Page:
While society begins to return to pre-pandemic normalcy, the workplace appears to be the exception to this shift. In fact, data from Kastle Systems shows that office occupancy is at 33% of its pre-pandemic levels, suggesting a more permanent movement is occurring.
It’s clear that the new ways of working are not just a temporary solution, and this has great implications on companies, cities, and geography as a whole.
“I talk to hundreds of companies about remote work, and 95 percent of them now say they’re going hybrid, while the other 5 percent are going full remote.” said Nick Bloom, an economics professor at Stanford University. “The number of person-days in the office is never going back to pre-pandemic average, ever.”
The future of the workforce is an experiment in of itself, but there will be three primary trends that define this transition:
- The death of the five-day work week
- The experimentation of hybrid work policies
- The impact of modern work policies on cities
Employees have gained a voice throughout the past two years and are sending the message that the traditional five-day work week structure will no longer cut it.
Not only is a remote or hybrid schedule beneficial to workers’ productivity, but it also helps them achieve a work-life balance that may have not been possible prior to the pandemic.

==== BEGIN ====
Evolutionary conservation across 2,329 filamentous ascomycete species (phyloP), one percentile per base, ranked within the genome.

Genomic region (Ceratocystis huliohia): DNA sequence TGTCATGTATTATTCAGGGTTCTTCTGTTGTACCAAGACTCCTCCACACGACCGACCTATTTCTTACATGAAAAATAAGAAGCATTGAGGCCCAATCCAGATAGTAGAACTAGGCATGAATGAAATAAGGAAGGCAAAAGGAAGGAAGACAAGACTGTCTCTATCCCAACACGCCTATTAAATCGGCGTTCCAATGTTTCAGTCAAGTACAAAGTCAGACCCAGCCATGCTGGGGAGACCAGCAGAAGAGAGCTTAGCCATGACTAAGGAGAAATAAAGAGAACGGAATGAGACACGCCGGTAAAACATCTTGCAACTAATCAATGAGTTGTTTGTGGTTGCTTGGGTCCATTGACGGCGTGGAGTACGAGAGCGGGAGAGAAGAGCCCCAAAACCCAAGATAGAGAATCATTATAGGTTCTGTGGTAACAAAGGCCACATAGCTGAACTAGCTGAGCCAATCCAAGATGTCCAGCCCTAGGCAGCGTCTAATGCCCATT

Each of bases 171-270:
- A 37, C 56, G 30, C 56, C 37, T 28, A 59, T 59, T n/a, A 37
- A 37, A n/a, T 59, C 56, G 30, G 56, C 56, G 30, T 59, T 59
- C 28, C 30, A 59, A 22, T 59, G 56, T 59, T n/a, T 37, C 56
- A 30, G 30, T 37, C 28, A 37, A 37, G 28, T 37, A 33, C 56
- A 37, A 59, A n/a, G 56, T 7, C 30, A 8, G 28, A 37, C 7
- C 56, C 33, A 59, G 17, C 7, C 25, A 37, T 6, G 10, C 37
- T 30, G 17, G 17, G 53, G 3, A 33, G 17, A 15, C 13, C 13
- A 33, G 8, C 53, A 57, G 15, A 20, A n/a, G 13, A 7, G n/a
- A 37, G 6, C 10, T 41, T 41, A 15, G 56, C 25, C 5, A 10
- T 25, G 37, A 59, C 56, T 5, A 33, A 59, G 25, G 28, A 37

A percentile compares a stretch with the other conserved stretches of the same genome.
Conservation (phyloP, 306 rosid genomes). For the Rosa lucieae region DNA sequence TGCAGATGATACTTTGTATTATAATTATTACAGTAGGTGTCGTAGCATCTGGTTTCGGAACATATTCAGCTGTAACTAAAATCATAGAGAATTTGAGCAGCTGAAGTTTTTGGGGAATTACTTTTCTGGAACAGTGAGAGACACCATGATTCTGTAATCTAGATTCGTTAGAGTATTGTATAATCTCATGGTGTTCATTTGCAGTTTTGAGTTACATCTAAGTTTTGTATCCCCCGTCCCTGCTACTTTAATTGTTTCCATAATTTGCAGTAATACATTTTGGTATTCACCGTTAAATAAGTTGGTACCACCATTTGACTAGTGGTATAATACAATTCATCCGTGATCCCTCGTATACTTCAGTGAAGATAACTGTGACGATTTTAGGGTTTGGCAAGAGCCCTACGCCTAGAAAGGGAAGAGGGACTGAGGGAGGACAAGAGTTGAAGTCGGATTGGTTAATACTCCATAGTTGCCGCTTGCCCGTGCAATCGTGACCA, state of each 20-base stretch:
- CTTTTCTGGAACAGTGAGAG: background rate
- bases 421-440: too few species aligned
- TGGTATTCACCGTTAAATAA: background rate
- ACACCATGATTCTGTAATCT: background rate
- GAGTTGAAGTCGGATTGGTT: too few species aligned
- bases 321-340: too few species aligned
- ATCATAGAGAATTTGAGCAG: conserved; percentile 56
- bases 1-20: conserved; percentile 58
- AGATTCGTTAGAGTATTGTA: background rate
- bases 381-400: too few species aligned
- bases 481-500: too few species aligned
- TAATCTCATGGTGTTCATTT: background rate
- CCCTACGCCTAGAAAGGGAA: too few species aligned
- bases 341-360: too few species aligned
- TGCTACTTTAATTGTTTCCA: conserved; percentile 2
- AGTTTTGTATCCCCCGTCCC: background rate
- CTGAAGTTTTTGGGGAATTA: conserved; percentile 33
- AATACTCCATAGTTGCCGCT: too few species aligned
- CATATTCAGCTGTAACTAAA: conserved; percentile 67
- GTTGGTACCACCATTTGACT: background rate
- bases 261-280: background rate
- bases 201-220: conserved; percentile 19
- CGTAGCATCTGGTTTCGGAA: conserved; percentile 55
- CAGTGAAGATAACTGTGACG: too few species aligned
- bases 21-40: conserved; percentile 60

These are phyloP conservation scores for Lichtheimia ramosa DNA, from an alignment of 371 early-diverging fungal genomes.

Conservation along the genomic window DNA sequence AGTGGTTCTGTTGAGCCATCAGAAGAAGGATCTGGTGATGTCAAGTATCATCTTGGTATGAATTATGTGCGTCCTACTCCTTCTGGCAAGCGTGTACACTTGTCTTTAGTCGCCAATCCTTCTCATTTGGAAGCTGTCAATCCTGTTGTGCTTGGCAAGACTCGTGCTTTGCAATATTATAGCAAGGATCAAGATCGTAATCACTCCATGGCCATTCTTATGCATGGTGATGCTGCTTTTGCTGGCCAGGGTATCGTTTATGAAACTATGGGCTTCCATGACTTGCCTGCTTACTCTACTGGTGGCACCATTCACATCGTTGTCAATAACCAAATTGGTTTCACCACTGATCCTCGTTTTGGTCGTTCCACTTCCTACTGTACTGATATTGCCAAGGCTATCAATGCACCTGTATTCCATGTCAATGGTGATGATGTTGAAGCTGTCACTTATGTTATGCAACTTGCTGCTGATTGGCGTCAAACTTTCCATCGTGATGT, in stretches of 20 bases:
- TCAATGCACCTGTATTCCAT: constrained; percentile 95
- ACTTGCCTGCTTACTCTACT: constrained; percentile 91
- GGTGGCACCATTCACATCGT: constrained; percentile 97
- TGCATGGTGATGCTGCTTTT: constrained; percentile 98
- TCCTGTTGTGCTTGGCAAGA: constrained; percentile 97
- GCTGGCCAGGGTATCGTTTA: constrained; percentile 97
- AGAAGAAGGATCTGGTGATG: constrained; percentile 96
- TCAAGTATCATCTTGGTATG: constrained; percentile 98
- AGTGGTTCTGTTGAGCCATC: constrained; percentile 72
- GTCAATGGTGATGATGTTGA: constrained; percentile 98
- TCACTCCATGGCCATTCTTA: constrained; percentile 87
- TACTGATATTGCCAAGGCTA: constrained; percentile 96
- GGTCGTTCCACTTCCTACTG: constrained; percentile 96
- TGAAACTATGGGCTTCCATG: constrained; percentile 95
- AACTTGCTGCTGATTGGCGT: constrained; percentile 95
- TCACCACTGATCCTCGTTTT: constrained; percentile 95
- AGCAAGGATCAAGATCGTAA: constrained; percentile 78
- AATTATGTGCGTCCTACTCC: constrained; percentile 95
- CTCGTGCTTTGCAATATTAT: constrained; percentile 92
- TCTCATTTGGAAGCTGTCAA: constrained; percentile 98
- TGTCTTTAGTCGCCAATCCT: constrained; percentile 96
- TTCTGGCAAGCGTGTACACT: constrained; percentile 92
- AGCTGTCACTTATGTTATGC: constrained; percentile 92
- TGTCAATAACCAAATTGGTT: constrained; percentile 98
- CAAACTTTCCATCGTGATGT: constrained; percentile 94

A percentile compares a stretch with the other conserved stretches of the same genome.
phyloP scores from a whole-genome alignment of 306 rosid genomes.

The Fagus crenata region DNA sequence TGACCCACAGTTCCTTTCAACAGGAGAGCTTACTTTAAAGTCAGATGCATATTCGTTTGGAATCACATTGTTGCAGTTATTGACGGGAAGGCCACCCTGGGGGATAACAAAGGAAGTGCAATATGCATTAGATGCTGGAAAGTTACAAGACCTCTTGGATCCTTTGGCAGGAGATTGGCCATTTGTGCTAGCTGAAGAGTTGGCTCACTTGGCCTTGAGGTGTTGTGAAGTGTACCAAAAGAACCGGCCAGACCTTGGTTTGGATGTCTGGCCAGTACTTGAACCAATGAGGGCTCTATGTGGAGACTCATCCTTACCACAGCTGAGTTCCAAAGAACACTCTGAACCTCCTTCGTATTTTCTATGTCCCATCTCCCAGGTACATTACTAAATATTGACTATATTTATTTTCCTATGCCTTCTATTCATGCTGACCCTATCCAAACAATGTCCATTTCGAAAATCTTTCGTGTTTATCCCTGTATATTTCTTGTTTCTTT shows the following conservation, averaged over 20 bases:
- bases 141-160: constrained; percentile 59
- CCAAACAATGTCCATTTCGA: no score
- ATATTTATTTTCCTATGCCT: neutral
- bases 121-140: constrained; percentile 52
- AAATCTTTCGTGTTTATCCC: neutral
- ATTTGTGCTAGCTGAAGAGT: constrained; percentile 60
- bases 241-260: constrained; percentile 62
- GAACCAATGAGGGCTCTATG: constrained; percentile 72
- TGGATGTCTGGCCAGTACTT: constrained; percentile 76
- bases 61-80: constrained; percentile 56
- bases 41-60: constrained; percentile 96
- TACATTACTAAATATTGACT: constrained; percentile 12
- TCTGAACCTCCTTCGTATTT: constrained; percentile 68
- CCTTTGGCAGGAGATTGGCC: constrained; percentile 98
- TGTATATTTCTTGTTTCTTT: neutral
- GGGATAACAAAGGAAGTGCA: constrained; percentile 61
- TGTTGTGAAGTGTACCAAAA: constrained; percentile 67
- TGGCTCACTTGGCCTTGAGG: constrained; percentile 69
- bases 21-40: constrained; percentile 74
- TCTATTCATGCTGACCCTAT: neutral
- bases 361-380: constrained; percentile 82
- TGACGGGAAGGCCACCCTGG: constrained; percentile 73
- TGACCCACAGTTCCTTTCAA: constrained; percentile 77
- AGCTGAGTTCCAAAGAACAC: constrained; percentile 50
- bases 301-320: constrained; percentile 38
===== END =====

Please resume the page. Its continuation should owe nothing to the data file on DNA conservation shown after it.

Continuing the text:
Despite this spike in productivity, levels of burnout have reached record highs, which means that business leaders abiding by new hybrid work arrangements will need to adjust and adapt to find the best method of operating for employees.
Bloom predicts that workers in the US will spend around 25% of their time working from home. However, while occupancy within offices has clearly fallen, corporate demand for office space has only dipped by around 1% according to Bloom.
This will likely lead to a decrease in office space or increase of underutilized space, meaning landlords and managers of buildings may be forced to repurpose unused space to bring occupants in.
It’s important to keep in mind that the impact of new work strategies is impacting regions differently. For instance, cities that rely heavily on public transportation, such as New York City and San Francisco, have seen ridership tumble.
This has a direct impact on transit authorities, as well as how local businesses are supported.